Although a mainstay of cancer treatment, radiation therapy is associated with significant side effects. Radiation not only kills or slows the growth of cancer cells it will also damage nearby healthy cells. Because of the poor cancer cell targeting, the destruction of healthy cells can lead to fatigue, hair loss, nausea and vomiting, skin changes (burning), swelling, diarrhea, etc. For these reasons, targeted radiotherapy (or molecular radiotherapy) is an area of active research. Targeted molecular radiotherapy employs either monoclonal antibodies or peptides to deliver therapeutic radioisotopes to cancer cells. When peptides are used as the delivery vector, the approach is known as peptide-receptor radionuclide therapy (PRRT).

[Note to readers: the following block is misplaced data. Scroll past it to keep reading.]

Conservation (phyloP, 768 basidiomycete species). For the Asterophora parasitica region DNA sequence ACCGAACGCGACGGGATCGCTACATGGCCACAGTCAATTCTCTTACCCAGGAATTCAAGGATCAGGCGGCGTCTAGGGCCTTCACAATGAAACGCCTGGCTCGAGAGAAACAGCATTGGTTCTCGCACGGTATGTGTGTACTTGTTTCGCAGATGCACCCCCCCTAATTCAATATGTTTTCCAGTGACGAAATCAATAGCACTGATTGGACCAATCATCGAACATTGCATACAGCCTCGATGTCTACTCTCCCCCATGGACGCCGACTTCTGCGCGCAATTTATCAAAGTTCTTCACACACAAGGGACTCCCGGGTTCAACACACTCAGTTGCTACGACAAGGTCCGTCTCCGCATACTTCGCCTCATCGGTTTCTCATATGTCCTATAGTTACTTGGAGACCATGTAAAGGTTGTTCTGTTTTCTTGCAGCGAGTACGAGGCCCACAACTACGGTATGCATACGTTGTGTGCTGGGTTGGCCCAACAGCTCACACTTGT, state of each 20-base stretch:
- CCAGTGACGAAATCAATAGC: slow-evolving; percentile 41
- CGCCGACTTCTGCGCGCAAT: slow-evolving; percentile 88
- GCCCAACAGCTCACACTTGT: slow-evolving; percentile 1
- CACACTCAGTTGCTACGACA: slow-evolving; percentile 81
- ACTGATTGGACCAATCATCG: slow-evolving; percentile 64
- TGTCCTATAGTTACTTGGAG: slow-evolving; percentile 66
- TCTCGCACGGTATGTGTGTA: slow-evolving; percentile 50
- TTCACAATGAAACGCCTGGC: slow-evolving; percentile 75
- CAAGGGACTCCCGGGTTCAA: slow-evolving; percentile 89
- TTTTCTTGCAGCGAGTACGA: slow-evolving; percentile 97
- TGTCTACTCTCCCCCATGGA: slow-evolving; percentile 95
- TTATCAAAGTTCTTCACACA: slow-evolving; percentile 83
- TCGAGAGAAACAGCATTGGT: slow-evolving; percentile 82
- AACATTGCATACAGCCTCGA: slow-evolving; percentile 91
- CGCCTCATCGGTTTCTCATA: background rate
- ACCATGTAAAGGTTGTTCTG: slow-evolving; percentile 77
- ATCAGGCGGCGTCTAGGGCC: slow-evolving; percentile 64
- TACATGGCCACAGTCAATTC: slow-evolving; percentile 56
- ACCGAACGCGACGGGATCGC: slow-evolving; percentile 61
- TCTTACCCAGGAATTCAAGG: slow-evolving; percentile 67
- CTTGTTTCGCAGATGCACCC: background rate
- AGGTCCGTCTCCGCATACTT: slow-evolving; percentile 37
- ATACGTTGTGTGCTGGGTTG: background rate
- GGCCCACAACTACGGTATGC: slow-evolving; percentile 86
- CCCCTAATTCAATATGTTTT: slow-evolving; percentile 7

Our PRRT program builds on experience and knowhow gained in our PDC program. Like PDC’s, our PRRT’s utilize TRPV6 targeting peptide ligands as molecular delivery systems. Rather than delivering a cytotoxic payload, our PRRTs precisely deliver radioisotopes to tumors. The PRRT conjugate molecule is made up of 4 linked parts: a TRPV6-targeting peptide, a linker between the peptide and a metal chelator, and a radioisotope. The radioisotopes can include alpha and gamma emitters such as 212Pb, 68Ga, and 177Lu.